download pdf

Adorno, Philosopher and Composer. On the Occasion of his piano pieces

Rolf Tiedemann[1]

for Klaus Schulz





The composer Adorno stands eclipsed, today, by the shadow of his alter ego the philosopher. After his return from exile Adorno achieved renoun as the author of the Minima Moralia and the Dialectic of Enlightenment – the latter co-authored with his friend Max Horkheimer –, two of the key philosophical works of the age. Although the professor of Philosophy and of Sociology, the director of the Frankfurt Institut für Sozialforschung, and even more so the author Adorno were public figures, the artist Adorno was nothing of the kind, though one could argue that here too he was every bit as deserving of acclaim. Adorno in his early years had devoted himself equally to music and to philosophy, and he steadfastly refused to favour one over the other. Even after the war he wrote that he had „had a life-long feeling“ that „in [these] divergent areas he was, in effect, pursuing one and the same thing“[2].

As both the son of a singer and the nephew of a singer, he could read notes, he used to say, before he could read the letters of the alphabet; the earliest of his piano pieces that have been preserved is the work of a seventeen-year-old. His first composition and piano teachers, during the Frankfurt days, were Bernhard Sekles and Eduard Jung; later, in Vienna, from 1925, it was to be Alban Berg and Eduard Steuermann. Though occasionally performed before 1933, more frequently since the fifties, Adorno’s music never did make it into the established concert circuit. If the series of piano lieder cycles no doubt comprises the bulk and the most important part of Adorno’s compositional oeuvre, there is much more: he composed pieces for orchestra, chamber music for strings and a chapel choir, he instrumented Schumann piano pieces for a small orchestra, and he did adaptations of French folk songs. Of all this only the Sechs kurze Orches­ter­stücke, op. 4, the score of which was published by Ricordi in Milan in 1968, appeared during Adorno’s lifetime. When after his death all the larger music publishing houses in the Federal Republic rejected his compositions, it was the Munich publisher ‘text + kritik’ – which until then had specialised in literary criticism – which finally took cognizance in 1980. Under the editorship of Heinz Klaus Metzger and Rainer Rühm they put out a two-volume edition of those pieces which Adorno himself held in high favour to the end. Even now, 30 years after the death of the composer, a good third of Adorno’s music which has been preserved – including, to start off with, all of his pieces for piano – remains unpublished.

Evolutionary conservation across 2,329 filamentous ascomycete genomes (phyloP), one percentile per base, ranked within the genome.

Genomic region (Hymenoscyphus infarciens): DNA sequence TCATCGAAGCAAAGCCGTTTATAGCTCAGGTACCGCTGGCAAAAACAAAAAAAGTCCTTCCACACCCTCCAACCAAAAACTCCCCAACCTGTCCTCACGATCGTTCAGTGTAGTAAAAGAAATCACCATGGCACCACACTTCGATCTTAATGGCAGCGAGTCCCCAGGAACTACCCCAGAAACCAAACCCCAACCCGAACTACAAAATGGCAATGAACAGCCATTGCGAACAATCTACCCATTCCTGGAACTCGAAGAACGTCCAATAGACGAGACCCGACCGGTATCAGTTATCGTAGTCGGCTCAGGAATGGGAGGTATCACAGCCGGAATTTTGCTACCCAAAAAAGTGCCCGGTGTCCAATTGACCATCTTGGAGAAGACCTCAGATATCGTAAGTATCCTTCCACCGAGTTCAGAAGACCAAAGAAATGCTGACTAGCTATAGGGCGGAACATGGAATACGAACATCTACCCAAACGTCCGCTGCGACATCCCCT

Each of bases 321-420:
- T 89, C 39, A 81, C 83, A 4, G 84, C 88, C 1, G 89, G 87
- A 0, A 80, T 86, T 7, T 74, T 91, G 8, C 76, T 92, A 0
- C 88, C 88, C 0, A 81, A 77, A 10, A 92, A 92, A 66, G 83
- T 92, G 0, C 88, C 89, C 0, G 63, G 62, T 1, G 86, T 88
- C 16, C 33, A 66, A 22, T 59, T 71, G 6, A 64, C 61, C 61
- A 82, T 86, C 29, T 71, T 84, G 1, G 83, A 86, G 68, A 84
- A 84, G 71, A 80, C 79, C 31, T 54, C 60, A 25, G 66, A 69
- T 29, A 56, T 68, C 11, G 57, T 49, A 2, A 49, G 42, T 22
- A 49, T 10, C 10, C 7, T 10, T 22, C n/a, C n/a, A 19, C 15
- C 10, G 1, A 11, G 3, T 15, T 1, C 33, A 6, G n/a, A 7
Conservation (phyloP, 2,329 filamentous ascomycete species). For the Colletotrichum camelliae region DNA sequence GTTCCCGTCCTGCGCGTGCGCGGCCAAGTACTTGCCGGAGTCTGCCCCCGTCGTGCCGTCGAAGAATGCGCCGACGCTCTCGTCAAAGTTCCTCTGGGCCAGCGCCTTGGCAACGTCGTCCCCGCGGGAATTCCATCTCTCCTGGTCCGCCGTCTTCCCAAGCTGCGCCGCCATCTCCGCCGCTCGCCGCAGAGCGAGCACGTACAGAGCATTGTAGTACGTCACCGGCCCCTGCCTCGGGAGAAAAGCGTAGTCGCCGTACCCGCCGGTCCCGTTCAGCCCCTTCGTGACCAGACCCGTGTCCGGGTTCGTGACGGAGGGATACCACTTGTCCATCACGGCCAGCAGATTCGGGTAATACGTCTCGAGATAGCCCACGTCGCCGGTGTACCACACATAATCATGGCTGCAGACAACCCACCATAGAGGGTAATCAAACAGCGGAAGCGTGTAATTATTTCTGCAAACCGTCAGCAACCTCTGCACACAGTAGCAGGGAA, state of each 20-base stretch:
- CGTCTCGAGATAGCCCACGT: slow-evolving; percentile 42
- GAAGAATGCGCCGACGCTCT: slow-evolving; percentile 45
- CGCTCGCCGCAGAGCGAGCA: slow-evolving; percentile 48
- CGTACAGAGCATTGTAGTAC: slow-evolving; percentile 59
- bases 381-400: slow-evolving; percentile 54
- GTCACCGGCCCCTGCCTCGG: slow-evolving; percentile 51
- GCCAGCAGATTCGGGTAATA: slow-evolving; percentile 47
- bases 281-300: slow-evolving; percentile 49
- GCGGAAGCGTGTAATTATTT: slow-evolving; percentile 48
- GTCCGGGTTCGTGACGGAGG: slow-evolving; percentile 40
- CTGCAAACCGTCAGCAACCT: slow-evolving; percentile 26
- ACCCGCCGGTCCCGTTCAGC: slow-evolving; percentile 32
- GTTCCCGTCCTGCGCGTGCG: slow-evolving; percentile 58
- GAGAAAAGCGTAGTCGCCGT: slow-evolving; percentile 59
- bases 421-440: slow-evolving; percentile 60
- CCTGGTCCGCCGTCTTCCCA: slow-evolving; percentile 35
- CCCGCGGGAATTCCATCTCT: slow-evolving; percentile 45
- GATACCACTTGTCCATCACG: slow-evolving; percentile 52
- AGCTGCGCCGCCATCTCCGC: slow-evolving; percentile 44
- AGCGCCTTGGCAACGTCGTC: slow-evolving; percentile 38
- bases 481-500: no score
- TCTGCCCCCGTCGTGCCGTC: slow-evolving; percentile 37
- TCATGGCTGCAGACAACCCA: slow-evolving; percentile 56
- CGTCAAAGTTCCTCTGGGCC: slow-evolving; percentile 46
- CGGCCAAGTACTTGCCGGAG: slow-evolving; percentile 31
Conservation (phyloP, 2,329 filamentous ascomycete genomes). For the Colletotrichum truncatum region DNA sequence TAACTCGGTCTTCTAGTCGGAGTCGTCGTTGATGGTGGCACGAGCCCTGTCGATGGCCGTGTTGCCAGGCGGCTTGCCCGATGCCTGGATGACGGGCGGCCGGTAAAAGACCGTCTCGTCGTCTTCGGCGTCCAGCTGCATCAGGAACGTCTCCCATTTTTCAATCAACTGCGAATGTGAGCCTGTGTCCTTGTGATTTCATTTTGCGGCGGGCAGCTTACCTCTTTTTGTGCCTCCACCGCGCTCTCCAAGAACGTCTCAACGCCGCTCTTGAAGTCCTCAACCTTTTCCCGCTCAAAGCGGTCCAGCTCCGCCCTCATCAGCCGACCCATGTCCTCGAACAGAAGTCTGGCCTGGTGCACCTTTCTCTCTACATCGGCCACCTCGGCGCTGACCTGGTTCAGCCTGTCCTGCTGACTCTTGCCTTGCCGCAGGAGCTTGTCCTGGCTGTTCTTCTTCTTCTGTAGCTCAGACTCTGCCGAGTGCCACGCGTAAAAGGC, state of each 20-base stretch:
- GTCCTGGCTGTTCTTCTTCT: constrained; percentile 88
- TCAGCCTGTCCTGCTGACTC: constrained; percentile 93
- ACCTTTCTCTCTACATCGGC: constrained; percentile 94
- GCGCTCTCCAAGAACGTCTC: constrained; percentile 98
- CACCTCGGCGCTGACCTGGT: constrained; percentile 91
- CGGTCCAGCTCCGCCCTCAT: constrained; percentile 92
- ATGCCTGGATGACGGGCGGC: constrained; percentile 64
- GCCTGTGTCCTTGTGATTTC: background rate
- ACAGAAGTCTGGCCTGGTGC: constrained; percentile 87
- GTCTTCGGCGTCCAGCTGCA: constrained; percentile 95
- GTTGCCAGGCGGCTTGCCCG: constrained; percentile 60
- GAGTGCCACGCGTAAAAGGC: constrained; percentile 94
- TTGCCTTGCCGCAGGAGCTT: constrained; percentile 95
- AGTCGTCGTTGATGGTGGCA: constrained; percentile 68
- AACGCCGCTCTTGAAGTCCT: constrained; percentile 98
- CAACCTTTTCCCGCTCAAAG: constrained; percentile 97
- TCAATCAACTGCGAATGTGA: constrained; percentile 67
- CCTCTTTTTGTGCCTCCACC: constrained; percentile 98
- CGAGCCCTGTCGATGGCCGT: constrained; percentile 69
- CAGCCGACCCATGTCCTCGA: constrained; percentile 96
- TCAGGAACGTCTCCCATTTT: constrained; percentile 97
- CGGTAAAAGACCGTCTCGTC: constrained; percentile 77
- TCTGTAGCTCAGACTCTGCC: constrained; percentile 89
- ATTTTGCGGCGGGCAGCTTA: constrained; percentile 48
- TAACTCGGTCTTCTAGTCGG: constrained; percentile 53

Everything other than an amateur composer (a category represented, for all that, amongst the philosophers by no lesser figures than Rousseau and Nietzsche), Adorno suffered considerably under the indifference with which his own compositions were treated. That his teacher Berg praised him, in 1926, after the première of his Zwei Stücke für Streichquartett, op. 2, as a full member of the Second Viennese School to the head thereof[3], was small consolation, no matter how much it may have gratified him at the time. All too clearly he had recognized that the predominant „[d]epart­mentalisation of the intellect exercises its influence all the more effective­ly, against whosoever may reject this division of labour” and that the latter, in obeying only his own principles “exhibits weaknesses which are indissolubly linked to his moments of superiority”[4]. What has been objectively rent asunder: the knowledge of Being by the concept on the one hand – Philosophy as binding interpretation of reality – and the fragmentation into images or elements of images from which a non-Being, an aesthetic symbolism could be built, is not something which is within the power of the individual subject to reassemble into a coherent whole. The division into mental and physical work, once a precondition for the development of the intellect in its earlier forms, does more than deform the work of the intellect; ineluctably it pushes the latter towards ideology, towards objectively necessary false consciousness. Within each individual this societal division of labour manifests itself thus – according to Adorno’s insight –, that theory and art converge in their truth content, but with the proviso that this conversion is to be had only at the price of a strict abstinence, within each sphere, with respect to the procedures and techniques of the other. Not inconceivable that an insight such as this contributed to Adorno’s decision to cease composing after 1945.